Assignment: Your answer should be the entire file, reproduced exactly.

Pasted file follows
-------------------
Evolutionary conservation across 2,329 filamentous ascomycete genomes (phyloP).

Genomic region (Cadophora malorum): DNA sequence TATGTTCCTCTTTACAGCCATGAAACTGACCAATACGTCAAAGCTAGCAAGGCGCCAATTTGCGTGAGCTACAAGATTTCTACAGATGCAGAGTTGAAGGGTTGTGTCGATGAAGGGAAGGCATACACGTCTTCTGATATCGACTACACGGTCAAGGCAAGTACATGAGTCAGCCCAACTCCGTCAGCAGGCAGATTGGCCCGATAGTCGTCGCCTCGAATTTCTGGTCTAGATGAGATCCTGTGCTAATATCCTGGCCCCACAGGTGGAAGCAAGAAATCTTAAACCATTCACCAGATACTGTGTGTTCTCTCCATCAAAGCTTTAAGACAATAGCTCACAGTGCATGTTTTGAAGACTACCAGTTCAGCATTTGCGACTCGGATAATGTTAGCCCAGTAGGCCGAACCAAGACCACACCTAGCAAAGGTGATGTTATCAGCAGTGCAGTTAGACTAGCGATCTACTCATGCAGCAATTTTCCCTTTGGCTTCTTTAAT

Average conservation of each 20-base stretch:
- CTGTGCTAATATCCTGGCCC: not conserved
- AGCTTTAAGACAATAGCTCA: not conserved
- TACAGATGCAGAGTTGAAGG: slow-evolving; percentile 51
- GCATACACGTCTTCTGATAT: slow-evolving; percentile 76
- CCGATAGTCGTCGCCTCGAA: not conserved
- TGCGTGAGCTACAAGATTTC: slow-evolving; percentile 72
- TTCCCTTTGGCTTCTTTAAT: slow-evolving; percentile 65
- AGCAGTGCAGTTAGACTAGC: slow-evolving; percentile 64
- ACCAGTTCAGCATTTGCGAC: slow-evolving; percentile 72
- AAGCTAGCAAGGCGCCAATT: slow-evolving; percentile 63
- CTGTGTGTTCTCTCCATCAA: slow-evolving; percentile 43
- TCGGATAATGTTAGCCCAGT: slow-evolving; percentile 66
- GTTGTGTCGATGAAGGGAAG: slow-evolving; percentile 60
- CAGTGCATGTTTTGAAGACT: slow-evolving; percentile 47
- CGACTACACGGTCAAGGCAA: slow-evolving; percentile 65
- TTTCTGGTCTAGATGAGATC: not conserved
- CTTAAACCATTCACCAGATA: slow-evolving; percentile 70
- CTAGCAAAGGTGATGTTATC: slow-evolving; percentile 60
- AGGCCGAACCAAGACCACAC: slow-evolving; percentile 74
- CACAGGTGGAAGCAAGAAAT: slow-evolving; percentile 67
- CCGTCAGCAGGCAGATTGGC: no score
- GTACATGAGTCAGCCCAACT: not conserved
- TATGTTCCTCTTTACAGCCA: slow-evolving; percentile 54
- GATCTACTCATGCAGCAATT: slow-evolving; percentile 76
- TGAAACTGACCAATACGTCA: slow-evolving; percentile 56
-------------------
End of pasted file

Evolutionary conservation across 2,329 filamentous ascomycete genomes (phyloP).

Genomic region (Cadophora malorum): DNA sequence TATGTTCCTCTTTACAGCCATGAAACTGACCAATACGTCAAAGCTAGCAAGGCGCCAATTTGCGTGAGCTACAAGATTTCTACAGATGCAGAGTTGAAGGGTTGTGTCGATGAAGGGAAGGCATACACGTCTTCTGATATCGACTACACGGTCAAGGCAAGTACATGAGTCAGCCCAACTCCGTCAGCAGGCAGATTGGCCCGATAGTCGTCGCCTCGAATTTCTGGTCTAGATGAGATCCTGTGCTAATATCCTGGCCCCACAGGTGGAAGCAAGAAATCTTAAACCATTCACCAGATACTGTGTGTTCTCTCCATCAAAGCTTTAAGACAATAGCTCACAGTGCATGTTTTGAAGACTACCAGTTCAGCATTTGCGACTCGGATAATGTTAGCCCAGTAGGCCGAACCAAGACCACACCTAGCAAAGGTGATGTTATCAGCAGTGCAGTTAGACTAGCGATCTACTCATGCAGCAATTTTCCCTTTGGCTTCTTTAAT

Average conservation of each 20-base stretch:
- CTGTGCTAATATCCTGGCCC: not conserved
- AGCTTTAAGACAATAGCTCA: not conserved
- TACAGATGCAGAGTTGAAGG: slow-evolving; percentile 51
- GCATACACGTCTTCTGATAT: slow-evolving; percentile 76
- CCGATAGTCGTCGCCTCGAA: not conserved
- TGCGTGAGCTACAAGATTTC: slow-evolving; percentile 72
- TTCCCTTTGGCTTCTTTAAT: slow-evolving; percentile 65
- AGCAGTGCAGTTAGACTAGC: slow-evolving; percentile 64
- ACCAGTTCAGCATTTGCGAC: slow-evolving; percentile 72
- AAGCTAGCAAGGCGCCAATT: slow-evolving; percentile 63
- CTGTGTGTTCTCTCCATCAA: slow-evolving; percentile 43
- TCGGATAATGTTAGCCCAGT: slow-evolving; percentile 66
- GTTGTGTCGATGAAGGGAAG: slow-evolving; percentile 60
- CAGTGCATGTTTTGAAGACT: slow-evolving; percentile 47
- CGACTACACGGTCAAGGCAA: slow-evolving; percentile 65
- TTTCTGGTCTAGATGAGATC: not conserved
- CTTAAACCATTCACCAGATA: slow-evolving; percentile 70
- CTAGCAAAGGTGATGTTATC: slow-evolving; percentile 60
- AGGCCGAACCAAGACCACAC: slow-evolving; percentile 74
- CACAGGTGGAAGCAAGAAAT: slow-evolving; percentile 67
- CCGTCAGCAGGCAGATTGGC: no score
- GTACATGAGTCAGCCCAACT: not conserved
- TATGTTCCTCTTTACAGCCA: slow-evolving; percentile 54
- GATCTACTCATGCAGCAATT: slow-evolving; percentile 76
- TGAAACTGACCAATACGTCA: slow-evolving; percentile 56